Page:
Tuesday, December 22, 2009

The most magical time of the year...

Each year when November rolls around and shopping centres begin adorning the ceilings with Christmas decorations, I often hear people complain.

"The decorations are up too early," they say.

"I don't even want to think about Christmas," say others.

"Not another Christmas Carol!" also a commonly heard gripe.

Yet when I see the glitter of that first piece of tinsel - I feel a surge of excitement.

It's Beginning to Look A Lot Like Christmas comes to mind and my mood instantly lifts.

I look forward to hearing the repetitive sounds of Little Drummer Boy and White Christmas.

And, come December (if I can wait that long) as I decorate the Christmas tree, I play my own Christmas Carols.

This year I even downloaded some to my iPhone.

I truly am a Christmas tragic and it's been that way since I was a little girl.

Christmas was always a big deal for my family. My brothers and I would wake at the break of dawn, ensuring my parents did the same, so we could open the pile of presents placed under the tree.

Of course this came after we emptied our stockings filled with gifts from Santa.

A tradition we couldn't bring ourselves to let go of until we moved out of home.

I continued to love Christmas all through my teens and beyond, almost skipping through the crowded malls as I chose presents for my friends and family.

Not much has changed.

I still enjoy watching corny Christmas movies and even admit to wearing Christmas earrings and/or colours on the big day.

There's something about Christmas that just fills me with happiness.

It's about family and togetherness and celebration.

And everyone - despite their complaints about busy malls and last minute shopping - seems that little bit more joyful, with a ready smile and a Merry Christmas wish.

In 2009, for me, Christmas is particularly special.

After a spate of family health scares in the past few years, I feel blessed to have my entire family happy and healthy for Christmas.

And this year I have already been given an amazing gift - my baby son, who will be experiencing the magic of Christmas for the first time.

He has his Santa's hat, his Christmas stocking and a pile of presents he won't yet understand he's receiving.

And with Christmas just two days away, I wish everyone a safe and merry Christmas filled with the love and companionship of family and friends.

Because, in my opinion, Christmas really is the most magical day of the year.

Monday, December 21, 2009

MILFs, Nags and Silver Foxes...

Last weekend, my husband called me a MILF.

It wasn't the first time either. He's used that term on several occasions since the birth of our son, seven months ago.

Now for those of you who don't know - a MILF is an acronym for "Mum I'd Like to (insert four letter F word here)", made popular by the 1999 comedy American Pie.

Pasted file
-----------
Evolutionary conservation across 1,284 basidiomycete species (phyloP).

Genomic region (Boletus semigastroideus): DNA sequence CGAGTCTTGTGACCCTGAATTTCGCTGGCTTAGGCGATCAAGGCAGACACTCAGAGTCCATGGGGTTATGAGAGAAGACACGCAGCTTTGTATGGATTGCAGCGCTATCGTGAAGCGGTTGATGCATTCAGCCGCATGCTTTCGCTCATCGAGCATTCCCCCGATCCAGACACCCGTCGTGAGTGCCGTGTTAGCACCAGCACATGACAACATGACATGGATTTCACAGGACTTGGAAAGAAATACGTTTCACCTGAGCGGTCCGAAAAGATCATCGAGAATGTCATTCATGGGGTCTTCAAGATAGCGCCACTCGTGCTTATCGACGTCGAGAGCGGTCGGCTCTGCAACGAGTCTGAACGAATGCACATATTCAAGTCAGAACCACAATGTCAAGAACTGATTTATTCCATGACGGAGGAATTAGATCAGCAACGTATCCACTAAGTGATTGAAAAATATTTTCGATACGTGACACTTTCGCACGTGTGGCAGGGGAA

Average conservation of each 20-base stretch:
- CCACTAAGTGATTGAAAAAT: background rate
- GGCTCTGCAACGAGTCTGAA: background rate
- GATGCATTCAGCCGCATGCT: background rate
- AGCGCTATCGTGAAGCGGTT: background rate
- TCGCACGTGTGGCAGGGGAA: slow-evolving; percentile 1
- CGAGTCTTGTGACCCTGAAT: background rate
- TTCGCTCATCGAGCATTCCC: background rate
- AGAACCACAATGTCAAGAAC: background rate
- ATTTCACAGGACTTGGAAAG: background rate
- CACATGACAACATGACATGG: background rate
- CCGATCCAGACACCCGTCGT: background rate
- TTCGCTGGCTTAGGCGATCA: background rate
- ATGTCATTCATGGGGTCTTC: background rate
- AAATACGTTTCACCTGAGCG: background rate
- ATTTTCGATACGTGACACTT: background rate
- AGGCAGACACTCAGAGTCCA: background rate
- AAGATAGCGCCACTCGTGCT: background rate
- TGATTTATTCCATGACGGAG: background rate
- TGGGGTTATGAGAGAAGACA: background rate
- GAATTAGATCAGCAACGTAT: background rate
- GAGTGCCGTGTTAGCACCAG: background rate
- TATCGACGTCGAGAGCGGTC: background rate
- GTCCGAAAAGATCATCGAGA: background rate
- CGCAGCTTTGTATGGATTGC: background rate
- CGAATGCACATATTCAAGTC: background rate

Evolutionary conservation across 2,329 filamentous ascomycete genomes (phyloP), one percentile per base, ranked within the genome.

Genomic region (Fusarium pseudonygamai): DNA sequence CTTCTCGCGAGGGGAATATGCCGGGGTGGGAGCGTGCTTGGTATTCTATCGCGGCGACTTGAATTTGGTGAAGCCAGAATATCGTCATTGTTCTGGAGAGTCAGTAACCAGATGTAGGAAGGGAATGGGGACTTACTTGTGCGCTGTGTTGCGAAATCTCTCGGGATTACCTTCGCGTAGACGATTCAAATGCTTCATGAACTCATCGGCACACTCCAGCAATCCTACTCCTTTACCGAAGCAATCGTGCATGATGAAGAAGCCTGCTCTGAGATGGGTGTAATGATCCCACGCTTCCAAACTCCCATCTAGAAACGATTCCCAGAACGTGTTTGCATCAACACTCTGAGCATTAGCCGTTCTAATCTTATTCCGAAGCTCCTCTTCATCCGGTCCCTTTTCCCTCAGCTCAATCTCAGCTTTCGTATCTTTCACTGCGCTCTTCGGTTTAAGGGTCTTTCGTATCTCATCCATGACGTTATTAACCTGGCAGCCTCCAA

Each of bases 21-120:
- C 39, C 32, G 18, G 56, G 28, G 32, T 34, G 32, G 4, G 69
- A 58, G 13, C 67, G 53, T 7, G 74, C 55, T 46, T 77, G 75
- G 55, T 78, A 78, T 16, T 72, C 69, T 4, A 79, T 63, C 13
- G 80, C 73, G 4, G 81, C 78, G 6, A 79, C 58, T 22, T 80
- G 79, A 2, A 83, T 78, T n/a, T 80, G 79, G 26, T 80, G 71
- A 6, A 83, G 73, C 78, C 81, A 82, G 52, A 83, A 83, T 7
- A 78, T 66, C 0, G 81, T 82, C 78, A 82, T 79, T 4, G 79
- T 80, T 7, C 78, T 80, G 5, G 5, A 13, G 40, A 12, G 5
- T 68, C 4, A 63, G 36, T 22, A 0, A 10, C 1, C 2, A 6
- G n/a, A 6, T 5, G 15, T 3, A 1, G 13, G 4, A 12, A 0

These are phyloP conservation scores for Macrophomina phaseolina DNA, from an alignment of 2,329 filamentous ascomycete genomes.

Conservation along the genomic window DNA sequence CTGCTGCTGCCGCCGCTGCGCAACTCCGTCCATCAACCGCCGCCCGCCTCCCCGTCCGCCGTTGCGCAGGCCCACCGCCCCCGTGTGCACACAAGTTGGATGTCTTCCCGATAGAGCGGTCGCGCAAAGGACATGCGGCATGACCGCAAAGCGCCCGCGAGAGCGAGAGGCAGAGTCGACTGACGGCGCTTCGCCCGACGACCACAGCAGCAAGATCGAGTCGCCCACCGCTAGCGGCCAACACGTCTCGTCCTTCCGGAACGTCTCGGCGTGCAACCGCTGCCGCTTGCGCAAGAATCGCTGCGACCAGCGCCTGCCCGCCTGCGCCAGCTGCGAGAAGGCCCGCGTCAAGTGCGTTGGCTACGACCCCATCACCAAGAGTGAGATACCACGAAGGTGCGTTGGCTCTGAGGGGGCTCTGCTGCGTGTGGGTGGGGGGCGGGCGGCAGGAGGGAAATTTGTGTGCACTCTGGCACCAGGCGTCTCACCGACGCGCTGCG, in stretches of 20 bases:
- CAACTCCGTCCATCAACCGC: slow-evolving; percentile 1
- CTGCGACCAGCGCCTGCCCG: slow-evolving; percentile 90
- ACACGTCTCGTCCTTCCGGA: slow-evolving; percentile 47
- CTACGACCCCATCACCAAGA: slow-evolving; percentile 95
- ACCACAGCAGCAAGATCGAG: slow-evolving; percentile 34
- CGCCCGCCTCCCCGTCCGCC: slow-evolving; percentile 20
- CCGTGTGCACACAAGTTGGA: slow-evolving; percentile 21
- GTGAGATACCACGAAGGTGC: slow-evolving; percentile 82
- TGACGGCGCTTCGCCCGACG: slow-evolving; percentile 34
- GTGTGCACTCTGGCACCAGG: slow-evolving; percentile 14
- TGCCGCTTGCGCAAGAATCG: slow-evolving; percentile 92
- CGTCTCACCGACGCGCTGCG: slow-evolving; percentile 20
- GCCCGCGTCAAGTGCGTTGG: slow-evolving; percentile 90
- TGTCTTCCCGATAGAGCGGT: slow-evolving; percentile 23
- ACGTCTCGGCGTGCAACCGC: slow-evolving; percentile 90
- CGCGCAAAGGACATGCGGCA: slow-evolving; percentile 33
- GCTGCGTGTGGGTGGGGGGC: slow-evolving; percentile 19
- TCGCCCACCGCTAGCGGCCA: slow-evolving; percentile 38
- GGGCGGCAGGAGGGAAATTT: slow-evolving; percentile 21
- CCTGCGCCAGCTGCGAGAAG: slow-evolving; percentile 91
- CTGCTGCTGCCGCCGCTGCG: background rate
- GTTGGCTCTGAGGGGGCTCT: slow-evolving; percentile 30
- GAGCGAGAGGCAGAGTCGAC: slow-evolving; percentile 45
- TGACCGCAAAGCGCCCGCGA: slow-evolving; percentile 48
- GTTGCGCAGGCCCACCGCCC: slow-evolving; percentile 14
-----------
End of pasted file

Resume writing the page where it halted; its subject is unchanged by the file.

Some definitions (yes there are several) describe MILF's as women with grown children.

Others imply promiscuity.

Others again say the term can be applied to any mum you'd like to .... well, you get the picture.

So, was it a compliment, or should I have been offended by another sexually charged label for women?

Coming from hubby, I can't say I had a problem with it - it was all in good fun after all.

A light-hearted way of saying "No honey, you're bum doesn't look big in that skirt."

But I suspect it's all relative.

When my brother's friends labeled my mum a MILF, I'm sure he was less than impressed.

How my mum felt? Well I can only speculate, but I'm sure I detected a small grin as he told the story.

Former supermodel and still-gorgeous Cindy Crawford says she's more than happy to be a MILF.

"MILF is a word I absolutely adore!” she told GQ magazine.

Jim Carey's wife, 37 year old Jenny McCarthy says she is hoping to be dubbed a GILF (Grandma I'd Like to ....) when Carey's 22-year-old daughter gives birth in 2010.

For Crawford though, while she's a proud MILF, she says she finds the common Cougar term not so appealing.

"I hate that word cougar and what it represents."

That being a woman over 40 who sexually pursues younger men, typically more than eight years her junior, according to Wikipedia.

Some women are offended by the term, while others celebrate it, deeming it liberating and powerful.

But these are just two of a stack of labels applied to describe women, their actions or the male view of them.

Along with MILF and Cougar, there's Girl-Next-Door, Gold-Digger, Feminist, Tart, Yummy Mummy, High- Maintenance, Low-Maintenance, Nag... and of course several others too rude to spell out.

And the blokes don't escape the labels either - there's Sugar Daddy, Player, Silver Fox, Toy Boy, Under-The-Thumb - to name a few... and again, there are others I'll refrain from writing here.

Most of these colloquial terms are so common, they're now permanent fixtures in our every day language and a solid part of popular culture.